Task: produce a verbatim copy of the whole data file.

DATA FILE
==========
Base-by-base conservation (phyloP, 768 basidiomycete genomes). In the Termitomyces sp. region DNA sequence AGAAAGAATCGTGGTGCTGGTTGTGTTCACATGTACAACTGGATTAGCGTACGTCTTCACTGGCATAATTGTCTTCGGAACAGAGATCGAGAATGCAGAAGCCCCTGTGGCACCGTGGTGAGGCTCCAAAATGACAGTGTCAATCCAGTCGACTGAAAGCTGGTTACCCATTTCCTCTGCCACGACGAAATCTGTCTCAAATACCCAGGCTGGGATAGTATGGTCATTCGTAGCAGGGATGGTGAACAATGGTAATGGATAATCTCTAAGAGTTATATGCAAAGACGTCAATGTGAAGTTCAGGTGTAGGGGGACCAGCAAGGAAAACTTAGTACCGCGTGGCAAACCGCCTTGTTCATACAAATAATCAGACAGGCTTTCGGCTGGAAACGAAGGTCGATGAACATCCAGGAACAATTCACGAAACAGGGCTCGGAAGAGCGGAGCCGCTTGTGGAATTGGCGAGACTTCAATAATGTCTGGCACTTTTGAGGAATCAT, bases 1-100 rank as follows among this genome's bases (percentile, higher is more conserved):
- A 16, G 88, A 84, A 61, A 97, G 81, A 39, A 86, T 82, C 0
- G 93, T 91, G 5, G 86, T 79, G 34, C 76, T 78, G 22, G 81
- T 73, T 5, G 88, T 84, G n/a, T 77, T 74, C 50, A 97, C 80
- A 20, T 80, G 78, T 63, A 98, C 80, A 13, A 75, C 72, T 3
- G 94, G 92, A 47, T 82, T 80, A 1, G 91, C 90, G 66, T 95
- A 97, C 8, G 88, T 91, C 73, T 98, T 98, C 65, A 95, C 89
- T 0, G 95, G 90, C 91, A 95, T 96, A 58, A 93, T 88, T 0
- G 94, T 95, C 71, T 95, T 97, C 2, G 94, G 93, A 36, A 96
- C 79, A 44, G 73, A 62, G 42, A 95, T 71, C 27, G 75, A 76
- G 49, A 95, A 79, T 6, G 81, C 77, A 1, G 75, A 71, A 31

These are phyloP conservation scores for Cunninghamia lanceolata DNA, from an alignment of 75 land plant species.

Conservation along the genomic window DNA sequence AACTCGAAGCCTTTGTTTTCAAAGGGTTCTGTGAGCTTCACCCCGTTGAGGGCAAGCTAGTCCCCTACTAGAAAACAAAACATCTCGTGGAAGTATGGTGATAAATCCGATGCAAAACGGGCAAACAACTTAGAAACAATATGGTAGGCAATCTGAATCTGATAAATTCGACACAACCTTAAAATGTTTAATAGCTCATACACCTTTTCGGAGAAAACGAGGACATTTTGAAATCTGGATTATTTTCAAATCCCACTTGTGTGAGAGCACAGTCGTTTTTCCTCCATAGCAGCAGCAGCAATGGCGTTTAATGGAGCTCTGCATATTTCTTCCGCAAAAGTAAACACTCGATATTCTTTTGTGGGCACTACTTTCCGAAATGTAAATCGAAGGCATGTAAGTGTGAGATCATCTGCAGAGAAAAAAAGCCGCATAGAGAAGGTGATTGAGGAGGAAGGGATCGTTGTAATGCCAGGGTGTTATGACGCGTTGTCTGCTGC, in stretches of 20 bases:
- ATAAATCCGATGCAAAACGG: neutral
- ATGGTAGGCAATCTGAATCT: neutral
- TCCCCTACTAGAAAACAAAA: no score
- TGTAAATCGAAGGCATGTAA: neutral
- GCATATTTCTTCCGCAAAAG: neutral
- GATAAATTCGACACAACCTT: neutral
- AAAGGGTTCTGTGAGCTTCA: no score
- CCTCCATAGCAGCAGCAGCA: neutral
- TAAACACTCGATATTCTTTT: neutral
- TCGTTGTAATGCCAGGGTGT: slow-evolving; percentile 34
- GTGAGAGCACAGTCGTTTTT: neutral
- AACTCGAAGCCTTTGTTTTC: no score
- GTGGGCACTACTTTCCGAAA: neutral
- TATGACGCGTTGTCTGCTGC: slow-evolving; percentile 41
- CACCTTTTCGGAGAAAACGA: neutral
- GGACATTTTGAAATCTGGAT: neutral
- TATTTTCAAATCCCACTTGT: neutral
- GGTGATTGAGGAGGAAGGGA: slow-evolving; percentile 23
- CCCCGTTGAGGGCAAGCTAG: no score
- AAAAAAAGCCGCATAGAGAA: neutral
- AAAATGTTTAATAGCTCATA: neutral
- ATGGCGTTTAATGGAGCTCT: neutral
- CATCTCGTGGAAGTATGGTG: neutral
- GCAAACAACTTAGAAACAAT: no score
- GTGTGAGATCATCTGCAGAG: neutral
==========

Base-by-base conservation (phyloP, 768 basidiomycete genomes). In the Termitomyces sp. region DNA sequence AGAAAGAATCGTGGTGCTGGTTGTGTTCACATGTACAACTGGATTAGCGTACGTCTTCACTGGCATAATTGTCTTCGGAACAGAGATCGAGAATGCAGAAGCCCCTGTGGCACCGTGGTGAGGCTCCAAAATGACAGTGTCAATCCAGTCGACTGAAAGCTGGTTACCCATTTCCTCTGCCACGACGAAATCTGTCTCAAATACCCAGGCTGGGATAGTATGGTCATTCGTAGCAGGGATGGTGAACAATGGTAATGGATAATCTCTAAGAGTTATATGCAAAGACGTCAATGTGAAGTTCAGGTGTAGGGGGACCAGCAAGGAAAACTTAGTACCGCGTGGCAAACCGCCTTGTTCATACAAATAATCAGACAGGCTTTCGGCTGGAAACGAAGGTCGATGAACATCCAGGAACAATTCACGAAACAGGGCTCGGAAGAGCGGAGCCGCTTGTGGAATTGGCGAGACTTCAATAATGTCTGGCACTTTTGAGGAATCAT, bases 1-100 rank as follows among this genome's bases (percentile, higher is more conserved):
- A 16, G 88, A 84, A 61, A 97, G 81, A 39, A 86, T 82, C 0
- G 93, T 91, G 5, G 86, T 79, G 34, C 76, T 78, G 22, G 81
- T 73, T 5, G 88, T 84, G n/a, T 77, T 74, C 50, A 97, C 80
- A 20, T 80, G 78, T 63, A 98, C 80, A 13, A 75, C 72, T 3
- G 94, G 92, A 47, T 82, T 80, A 1, G 91, C 90, G 66, T 95
- A 97, C 8, G 88, T 91, C 73, T 98, T 98, C 65, A 95, C 89
- T 0, G 95, G 90, C 91, A 95, T 96, A 58, A 93, T 88, T 0
- G 94, T 95, C 71, T 95, T 97, C 2, G 94, G 93, A 36, A 96
- C 79, A 44, G 73, A 62, G 42, A 95, T 71, C 27, G 75, A 76
- G 49, A 95, A 79, T 6, G 81, C 77, A 1, G 75, A 71, A 31

These are phyloP conservation scores for Cunninghamia lanceolata DNA, from an alignment of 75 land plant species.

Conservation along the genomic window DNA sequence AACTCGAAGCCTTTGTTTTCAAAGGGTTCTGTGAGCTTCACCCCGTTGAGGGCAAGCTAGTCCCCTACTAGAAAACAAAACATCTCGTGGAAGTATGGTGATAAATCCGATGCAAAACGGGCAAACAACTTAGAAACAATATGGTAGGCAATCTGAATCTGATAAATTCGACACAACCTTAAAATGTTTAATAGCTCATACACCTTTTCGGAGAAAACGAGGACATTTTGAAATCTGGATTATTTTCAAATCCCACTTGTGTGAGAGCACAGTCGTTTTTCCTCCATAGCAGCAGCAGCAATGGCGTTTAATGGAGCTCTGCATATTTCTTCCGCAAAAGTAAACACTCGATATTCTTTTGTGGGCACTACTTTCCGAAATGTAAATCGAAGGCATGTAAGTGTGAGATCATCTGCAGAGAAAAAAAGCCGCATAGAGAAGGTGATTGAGGAGGAAGGGATCGTTGTAATGCCAGGGTGTTATGACGCGTTGTCTGCTGC, in stretches of 20 bases:
- ATAAATCCGATGCAAAACGG: neutral
- ATGGTAGGCAATCTGAATCT: neutral
- TCCCCTACTAGAAAACAAAA: no score
- TGTAAATCGAAGGCATGTAA: neutral
- GCATATTTCTTCCGCAAAAG: neutral
- GATAAATTCGACACAACCTT: neutral
- AAAGGGTTCTGTGAGCTTCA: no score
- CCTCCATAGCAGCAGCAGCA: neutral
- TAAACACTCGATATTCTTTT: neutral
- TCGTTGTAATGCCAGGGTGT: slow-evolving; percentile 34
- GTGAGAGCACAGTCGTTTTT: neutral
- AACTCGAAGCCTTTGTTTTC: no score
- GTGGGCACTACTTTCCGAAA: neutral
- TATGACGCGTTGTCTGCTGC: slow-evolving; percentile 41
- CACCTTTTCGGAGAAAACGA: neutral
- GGACATTTTGAAATCTGGAT: neutral
- TATTTTCAAATCCCACTTGT: neutral
- GGTGATTGAGGAGGAAGGGA: slow-evolving; percentile 23
- CCCCGTTGAGGGCAAGCTAG: no score
- AAAAAAAGCCGCATAGAGAA: neutral
- AAAATGTTTAATAGCTCATA: neutral
- ATGGCGTTTAATGGAGCTCT: neutral
- CATCTCGTGGAAGTATGGTG: neutral
- GCAAACAACTTAGAAACAAT: no score
- GTGTGAGATCATCTGCAGAG: neutral